Fiscal court hears public comment on Crystal Coven Cottage controversy

Published 10:45 am Tuesday, April 30, 2024

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The discussion around a Winchester business shrouded in controversy continued at last Thursday’s Clark County Fiscal Court meeting.

Earlier in the week, a Winchester-Clark County Tourism Commission meeting was the arena for a contentious debate about the Crystal Coven Cottage.

A group of citizens, including District 4 Magistrate Mark Miller, were concerned that the tourism commission promoted an aura photo event held at the business in its monthly newsletter.

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Miller stated that citizens were concerned that an event promoted by an entity funded by taxpayer dollars held at a metaphysics shop violated the separation of church and state.

“It is spiritual in nature, and it is not a government-funded commission, such as tourism, to promote spirituality, such as Christianity,” he said at the meeting.

The shop’s owner, Shannon Tipton, contended that Crystal Coven Cottage is just a business with no religious affiliation.

Tipton was in attendance and spoke directly to the magistrates.

“I’m not here to ask for a resignation. I’m here to ask Magistrate Miller to stop recruiting, stop making statements about my business, and stop putting community members at harm,” Tipton said. “He has now endangered my life, and he has endangered the lives of the people at tourism because this generates hate. We now have a community separated and this is not what this community is about.”

She said that her business is just that—a business. She pays her city and county taxes like any other, and she had one request.

“I’m just asking that the hatred, the bigotry, and all of this stop,” Tipton said.

When asked for comment on the controversy, Miller directed the Sun to an already published statement he sent to Lexington television station WLEX.

“My name is Dr. Mark Miller, I am a Magistrate of Clark County, I am here to represent some of my constituents and other Clark countians in their First Amendment right to have their opinion heard. I’m not here to win, but to educate, clarify and resolve this issue.

In no way is anyone trying to say that the Crystal Coven needs to close its doors. 

The business has the right to be open, as any other small business in Winchester. 

And people in this community have the right to patronize this business, if they so choose.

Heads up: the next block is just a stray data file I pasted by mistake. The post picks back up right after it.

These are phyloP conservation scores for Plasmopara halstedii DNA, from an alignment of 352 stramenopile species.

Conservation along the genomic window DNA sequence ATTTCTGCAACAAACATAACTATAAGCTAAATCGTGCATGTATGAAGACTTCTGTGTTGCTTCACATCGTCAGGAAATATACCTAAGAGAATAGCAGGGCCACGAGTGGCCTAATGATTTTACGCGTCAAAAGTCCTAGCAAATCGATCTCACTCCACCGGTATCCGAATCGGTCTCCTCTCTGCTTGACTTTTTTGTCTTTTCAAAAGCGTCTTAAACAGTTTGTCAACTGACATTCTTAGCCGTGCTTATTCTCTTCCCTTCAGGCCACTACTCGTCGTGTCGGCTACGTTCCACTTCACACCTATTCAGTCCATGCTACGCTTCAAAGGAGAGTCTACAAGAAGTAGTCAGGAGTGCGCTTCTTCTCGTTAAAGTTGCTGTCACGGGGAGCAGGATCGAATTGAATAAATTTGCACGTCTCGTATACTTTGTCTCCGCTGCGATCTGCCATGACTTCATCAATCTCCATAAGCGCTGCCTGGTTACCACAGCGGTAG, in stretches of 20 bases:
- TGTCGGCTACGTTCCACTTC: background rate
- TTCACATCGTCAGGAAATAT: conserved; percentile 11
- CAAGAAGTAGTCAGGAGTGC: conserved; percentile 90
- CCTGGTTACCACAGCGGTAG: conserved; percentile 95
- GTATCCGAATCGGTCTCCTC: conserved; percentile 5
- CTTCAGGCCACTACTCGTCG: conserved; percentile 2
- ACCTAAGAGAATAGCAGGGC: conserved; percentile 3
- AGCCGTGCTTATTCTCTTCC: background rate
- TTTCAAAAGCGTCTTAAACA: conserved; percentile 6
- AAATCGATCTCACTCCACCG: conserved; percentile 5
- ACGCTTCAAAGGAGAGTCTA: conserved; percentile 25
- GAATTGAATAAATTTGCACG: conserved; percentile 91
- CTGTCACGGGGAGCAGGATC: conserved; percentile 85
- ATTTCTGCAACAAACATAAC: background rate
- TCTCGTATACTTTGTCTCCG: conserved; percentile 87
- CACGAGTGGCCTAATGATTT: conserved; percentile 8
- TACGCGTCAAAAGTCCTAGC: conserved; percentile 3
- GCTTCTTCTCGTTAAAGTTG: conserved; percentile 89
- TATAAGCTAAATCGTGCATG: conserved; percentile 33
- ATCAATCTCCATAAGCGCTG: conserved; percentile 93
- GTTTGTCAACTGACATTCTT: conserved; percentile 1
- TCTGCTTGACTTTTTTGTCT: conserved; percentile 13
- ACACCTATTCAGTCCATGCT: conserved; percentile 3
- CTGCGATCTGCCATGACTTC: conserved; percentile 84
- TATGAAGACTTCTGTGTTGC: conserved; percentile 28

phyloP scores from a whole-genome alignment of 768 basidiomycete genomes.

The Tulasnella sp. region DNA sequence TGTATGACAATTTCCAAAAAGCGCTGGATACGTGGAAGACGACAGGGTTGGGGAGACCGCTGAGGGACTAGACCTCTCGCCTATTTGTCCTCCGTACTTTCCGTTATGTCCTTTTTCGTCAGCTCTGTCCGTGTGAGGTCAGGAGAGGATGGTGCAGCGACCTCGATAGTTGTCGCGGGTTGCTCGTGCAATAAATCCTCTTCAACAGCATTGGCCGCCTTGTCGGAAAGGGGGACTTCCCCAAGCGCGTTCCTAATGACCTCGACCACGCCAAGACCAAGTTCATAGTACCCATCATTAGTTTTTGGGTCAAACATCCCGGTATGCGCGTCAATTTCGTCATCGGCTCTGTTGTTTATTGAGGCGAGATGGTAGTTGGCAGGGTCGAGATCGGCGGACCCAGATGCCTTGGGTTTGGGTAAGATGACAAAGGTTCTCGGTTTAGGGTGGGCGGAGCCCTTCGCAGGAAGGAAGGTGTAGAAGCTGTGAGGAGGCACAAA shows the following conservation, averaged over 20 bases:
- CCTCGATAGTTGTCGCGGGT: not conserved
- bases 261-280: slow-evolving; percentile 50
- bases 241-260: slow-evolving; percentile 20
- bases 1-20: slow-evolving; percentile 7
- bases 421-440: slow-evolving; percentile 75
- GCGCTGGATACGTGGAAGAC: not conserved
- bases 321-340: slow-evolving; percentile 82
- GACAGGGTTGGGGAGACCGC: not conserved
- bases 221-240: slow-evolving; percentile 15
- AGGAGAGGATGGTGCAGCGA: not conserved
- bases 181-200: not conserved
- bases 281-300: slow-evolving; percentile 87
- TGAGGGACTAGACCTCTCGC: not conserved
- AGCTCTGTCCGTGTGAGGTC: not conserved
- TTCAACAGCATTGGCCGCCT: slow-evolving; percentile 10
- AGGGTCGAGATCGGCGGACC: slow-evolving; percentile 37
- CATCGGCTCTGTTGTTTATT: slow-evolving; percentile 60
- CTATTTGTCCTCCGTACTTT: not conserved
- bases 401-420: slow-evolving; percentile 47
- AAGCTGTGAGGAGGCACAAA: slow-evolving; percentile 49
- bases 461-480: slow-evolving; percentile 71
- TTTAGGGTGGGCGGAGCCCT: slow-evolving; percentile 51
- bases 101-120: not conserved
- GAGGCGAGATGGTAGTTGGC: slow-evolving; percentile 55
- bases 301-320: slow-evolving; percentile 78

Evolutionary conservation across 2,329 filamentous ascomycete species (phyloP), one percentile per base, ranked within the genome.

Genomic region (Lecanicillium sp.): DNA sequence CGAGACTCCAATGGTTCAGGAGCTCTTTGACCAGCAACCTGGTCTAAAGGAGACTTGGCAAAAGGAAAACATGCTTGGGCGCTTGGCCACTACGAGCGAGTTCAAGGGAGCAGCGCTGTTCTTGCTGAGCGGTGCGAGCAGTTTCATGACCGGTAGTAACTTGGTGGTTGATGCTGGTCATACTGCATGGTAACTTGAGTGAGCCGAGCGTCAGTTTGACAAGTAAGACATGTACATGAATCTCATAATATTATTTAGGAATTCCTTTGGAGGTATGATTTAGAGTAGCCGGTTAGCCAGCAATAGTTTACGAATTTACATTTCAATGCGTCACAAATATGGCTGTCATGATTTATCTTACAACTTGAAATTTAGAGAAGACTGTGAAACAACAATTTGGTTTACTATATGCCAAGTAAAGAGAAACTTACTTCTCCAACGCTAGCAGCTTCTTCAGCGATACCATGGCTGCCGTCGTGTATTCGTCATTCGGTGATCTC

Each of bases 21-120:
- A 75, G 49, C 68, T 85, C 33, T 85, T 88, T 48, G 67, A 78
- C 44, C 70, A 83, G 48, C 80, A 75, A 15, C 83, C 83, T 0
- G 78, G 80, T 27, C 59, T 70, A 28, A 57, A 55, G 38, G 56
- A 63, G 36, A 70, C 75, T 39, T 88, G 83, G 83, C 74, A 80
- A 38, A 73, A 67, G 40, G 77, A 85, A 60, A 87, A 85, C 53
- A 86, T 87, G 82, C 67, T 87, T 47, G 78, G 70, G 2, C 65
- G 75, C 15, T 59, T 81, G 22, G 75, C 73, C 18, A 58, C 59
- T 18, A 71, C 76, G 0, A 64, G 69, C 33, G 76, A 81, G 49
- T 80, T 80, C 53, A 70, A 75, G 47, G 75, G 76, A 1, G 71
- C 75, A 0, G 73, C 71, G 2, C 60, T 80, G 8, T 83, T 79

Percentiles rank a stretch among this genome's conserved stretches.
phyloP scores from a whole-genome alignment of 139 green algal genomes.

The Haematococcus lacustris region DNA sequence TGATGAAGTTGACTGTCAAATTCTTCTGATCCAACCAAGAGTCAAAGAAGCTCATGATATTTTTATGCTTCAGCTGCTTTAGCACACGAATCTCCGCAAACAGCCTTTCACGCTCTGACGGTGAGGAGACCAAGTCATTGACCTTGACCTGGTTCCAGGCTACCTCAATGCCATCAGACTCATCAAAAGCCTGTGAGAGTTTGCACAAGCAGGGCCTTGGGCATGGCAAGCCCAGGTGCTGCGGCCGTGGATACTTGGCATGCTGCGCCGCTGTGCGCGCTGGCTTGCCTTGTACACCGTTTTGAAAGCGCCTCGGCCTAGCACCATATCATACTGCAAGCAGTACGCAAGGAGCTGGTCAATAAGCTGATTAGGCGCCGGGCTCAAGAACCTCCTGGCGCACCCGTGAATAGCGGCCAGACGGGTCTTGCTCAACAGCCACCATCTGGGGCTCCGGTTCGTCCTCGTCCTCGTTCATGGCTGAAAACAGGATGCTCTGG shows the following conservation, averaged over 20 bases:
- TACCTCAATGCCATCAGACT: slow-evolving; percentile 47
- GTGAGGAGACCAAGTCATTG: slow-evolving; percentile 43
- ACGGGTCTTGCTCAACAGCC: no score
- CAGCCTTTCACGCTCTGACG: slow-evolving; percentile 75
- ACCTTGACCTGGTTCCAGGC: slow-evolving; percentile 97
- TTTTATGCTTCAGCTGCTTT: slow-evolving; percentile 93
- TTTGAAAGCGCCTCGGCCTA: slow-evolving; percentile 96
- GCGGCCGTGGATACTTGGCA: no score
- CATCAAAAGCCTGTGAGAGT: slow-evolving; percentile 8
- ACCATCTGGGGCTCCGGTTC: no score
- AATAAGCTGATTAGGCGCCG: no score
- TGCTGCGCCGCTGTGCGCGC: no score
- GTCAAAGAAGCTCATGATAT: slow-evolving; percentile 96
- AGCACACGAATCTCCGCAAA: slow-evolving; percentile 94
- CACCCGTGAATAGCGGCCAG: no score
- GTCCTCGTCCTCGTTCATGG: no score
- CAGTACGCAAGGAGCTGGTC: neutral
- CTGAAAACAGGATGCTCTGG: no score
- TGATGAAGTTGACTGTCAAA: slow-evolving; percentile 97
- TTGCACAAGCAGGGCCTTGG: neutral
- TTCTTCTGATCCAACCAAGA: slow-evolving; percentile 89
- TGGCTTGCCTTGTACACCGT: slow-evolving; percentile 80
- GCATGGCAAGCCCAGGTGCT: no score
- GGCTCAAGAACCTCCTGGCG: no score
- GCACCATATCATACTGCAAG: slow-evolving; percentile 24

The people who object to this believe that the Tourism Department should not promote any business that sells Witchcraft materials. 

Others believe that tourism should not promote any type of spiritual events. Metaphysical shops are not spiritually neutral.

Because this matter is ‘spiritual in nature,’ people feel that it is not a Government Funded Commission’s job, such as Tourism, to promote ‘spirituality’ of any kind, even Christianity. (I may be wrong, but to my knowledge I don’t think that our tourism has promoted any church type of events.) 

Tourism’s focus should be on tourism, which is the practice of traveling for recreation and the guidance or management of tourists. 

They believe that Tourism needs to be neutral on divisive issues and cultural agendas.

Now some people believe that those who are objecting to this event are overreacting, and their view is unfounded. So, after some research, I’m here today to clarify and educate the tourism board on why they feel that way.”

Two individuals signed up to support Tipton and Crystal Coven Cottage during the public comment portion of the meeting.

“She’s a pretty good woman,” said Winchester resident Jamal Morton. “Some of the comments that I saw on the Internet about her and how this whole thing was conducted [were] kind of off to me. It seems like someone has a vendetta against her and her business. She has been running her business for quite a while and there [have] been no problems. So, I don’t understand why her business is in question right now…To me, this is pure bullying.”

Eighteen-year-old Lauren Woodring is a resident of District 4 and shared the following comments.

“This is not an issue about religion. This is an issue about morality. I believe in the separation of church and state. All I ask is this: is it moral to have an elected official mix the two?” Woodring questioned. “Is it moral to have an elected official…harass and incite active and false claims about a small local business? Absolutely not!”

Woodring said that Miller’s behavior set a poor example for the community and called for his resignation.

Winchester resident Tim Sparks said he was concerned about public money being used to promote the event help at the shop.

The fiscal court took no action on the issue.